Patients were provided a moderate calorie-restricted diet, with a median daily intake of 25 kcal/kg body weight/day, with 30% of the calories derived from fats, 50% from carbohydrates, and 20% from protein.

Standard biochemical tests were performed, as were viral hepatitis serology, autoimmune markers, ferritin, ceruloplasmin, α-1 antitrypsin, fasting glucose and insulin, triglycerides, total cholesterol, low-density lipoprotein (LDL), and HDL. An ultrasound was performed to assess the presence of parenchymal pathology, vascular patency, or ascites and to exclude hepatocellular carcinoma. All patients had normal serum creatinine and normal thyroid function test. Insulin resistance was estimated using the homeostasis model assessment (HOMA) index derived from the following equation:

HOMA index = [(fasting plasma glucose level, mg%, × 0.055) × (fasting plasma insulin level, μIU/ml)]/22.5 [22]. BMI was calculated as weight in kilograms divided by the square of height in meters. LDL was separated from plasma by discontinuous gradient ultracentrifugation at 4°C [23]. LDL oxidation was analyzed by the thiobarbituric acid reactive substance assay, which measures malondialdehyde (MDA) equivalents [24].

Drug therapy and follow-up

All patients received orlistat, 120 mg tid, and were followed up with liver enzyme tests at 2-month intervals during 6 months of treatment. At each visit, adverse events, concurrent illnesses, concomitant medication, and compliance with the study medication were assessed. Monitoring laboratory tests including alanine aminotransferase (ALT), aspartate aminotransferase (AST), alkaline phosphatase, bilirubin, γ-glutamyl transferase (GGT), prothrombin time (PT), and albumin were performed at 1, 3, and 6 months during the study. A complete medical history was repeated at the end of treatment. The patients underwent a second liver biopsy after 6 months of treatment.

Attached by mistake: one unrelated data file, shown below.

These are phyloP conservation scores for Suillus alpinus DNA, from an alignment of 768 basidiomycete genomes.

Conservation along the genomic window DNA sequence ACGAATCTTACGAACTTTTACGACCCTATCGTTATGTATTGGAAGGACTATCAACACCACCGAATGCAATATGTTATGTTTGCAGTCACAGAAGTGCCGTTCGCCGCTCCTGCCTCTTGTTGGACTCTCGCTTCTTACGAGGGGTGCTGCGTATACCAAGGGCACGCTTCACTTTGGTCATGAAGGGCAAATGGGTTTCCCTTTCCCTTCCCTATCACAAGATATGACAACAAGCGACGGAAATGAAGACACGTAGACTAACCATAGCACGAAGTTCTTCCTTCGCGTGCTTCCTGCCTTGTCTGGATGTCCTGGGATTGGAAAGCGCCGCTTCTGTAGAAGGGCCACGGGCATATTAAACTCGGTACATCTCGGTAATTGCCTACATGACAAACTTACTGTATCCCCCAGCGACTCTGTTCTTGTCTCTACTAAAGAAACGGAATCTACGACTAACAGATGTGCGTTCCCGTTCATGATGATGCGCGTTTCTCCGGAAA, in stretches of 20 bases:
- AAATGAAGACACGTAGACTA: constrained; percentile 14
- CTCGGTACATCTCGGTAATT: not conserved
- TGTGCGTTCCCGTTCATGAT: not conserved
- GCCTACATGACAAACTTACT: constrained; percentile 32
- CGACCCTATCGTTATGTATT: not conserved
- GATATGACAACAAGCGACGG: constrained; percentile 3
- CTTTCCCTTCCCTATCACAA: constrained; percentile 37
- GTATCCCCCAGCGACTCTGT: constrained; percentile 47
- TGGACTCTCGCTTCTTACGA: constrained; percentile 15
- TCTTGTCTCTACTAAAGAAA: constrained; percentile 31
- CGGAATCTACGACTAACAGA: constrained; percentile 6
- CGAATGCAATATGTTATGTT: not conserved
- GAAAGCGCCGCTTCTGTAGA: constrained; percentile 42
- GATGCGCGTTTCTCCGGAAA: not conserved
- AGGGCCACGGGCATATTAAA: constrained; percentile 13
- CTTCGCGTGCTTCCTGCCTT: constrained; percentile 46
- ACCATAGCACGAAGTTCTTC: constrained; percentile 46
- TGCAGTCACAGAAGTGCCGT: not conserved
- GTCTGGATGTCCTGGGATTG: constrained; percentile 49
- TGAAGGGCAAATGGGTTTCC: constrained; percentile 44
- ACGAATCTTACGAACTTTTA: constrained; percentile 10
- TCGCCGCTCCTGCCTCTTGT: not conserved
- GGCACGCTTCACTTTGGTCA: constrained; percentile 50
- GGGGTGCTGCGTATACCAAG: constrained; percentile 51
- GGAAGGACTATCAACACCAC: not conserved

Liver histology

A liver biopsy was performed at entry and repeated after 6 months of treatment with orlistat. Specimens were fixed in buffered formalin and embedded in paraffin. Hematoxylin and eosin (H&E) sections, periodic acid Schiff with diastase stain for inflammatory grading, and Mason's trichrome and reticulin stains were reviewed for fibrosis and architectural changes. The necroinflammatory grade and stage of fibrosis were assessed according to the method of Brunt et al. [25]. Steatosis was graded as follows: mild, 5–30% of hepatocytes affected; moderate, 30–60%; and severe, >60%. Fibrosis was scored on a scale from 0 to 4, with 0 denoting no fibrosis, 1 describing focal pericellular fibrosis in zone 3, 2 describing perivenular and pericellular fibrosis confined to zones 2 and 3, with or without portal/periportal fibrosis, 3 describing bridging fibrosis with architectural distortion but no cirrhosis, and 4 determining cirrhosis. Inflammatory grade was scored on a scale from 0 to 4, with grade 0 = no inflammation, grade 1 = sparse zone 3 inflammation, grade 2 = mild focal zone 3 hepatocyte inflammation, grade 3 = moderate zone 3 hepatocyte inflammation, and grade 4 = severe zone 3 hepatocyte inflammation [25]. The specimens were also examined for histological features of Mallory's bodies, ballooning degeneration, acidophilic necrosis, sinusoidal fibrosis, and polymorphonuclear infiltrates. Each biopsy was analyzed and graded by the same pathologist, blinded to the patients’ clinical and laboratory findings. All patients had a dietary consult during the study period. Compliance with the study medication was monitored by counting the number of the capsules returned at each visit.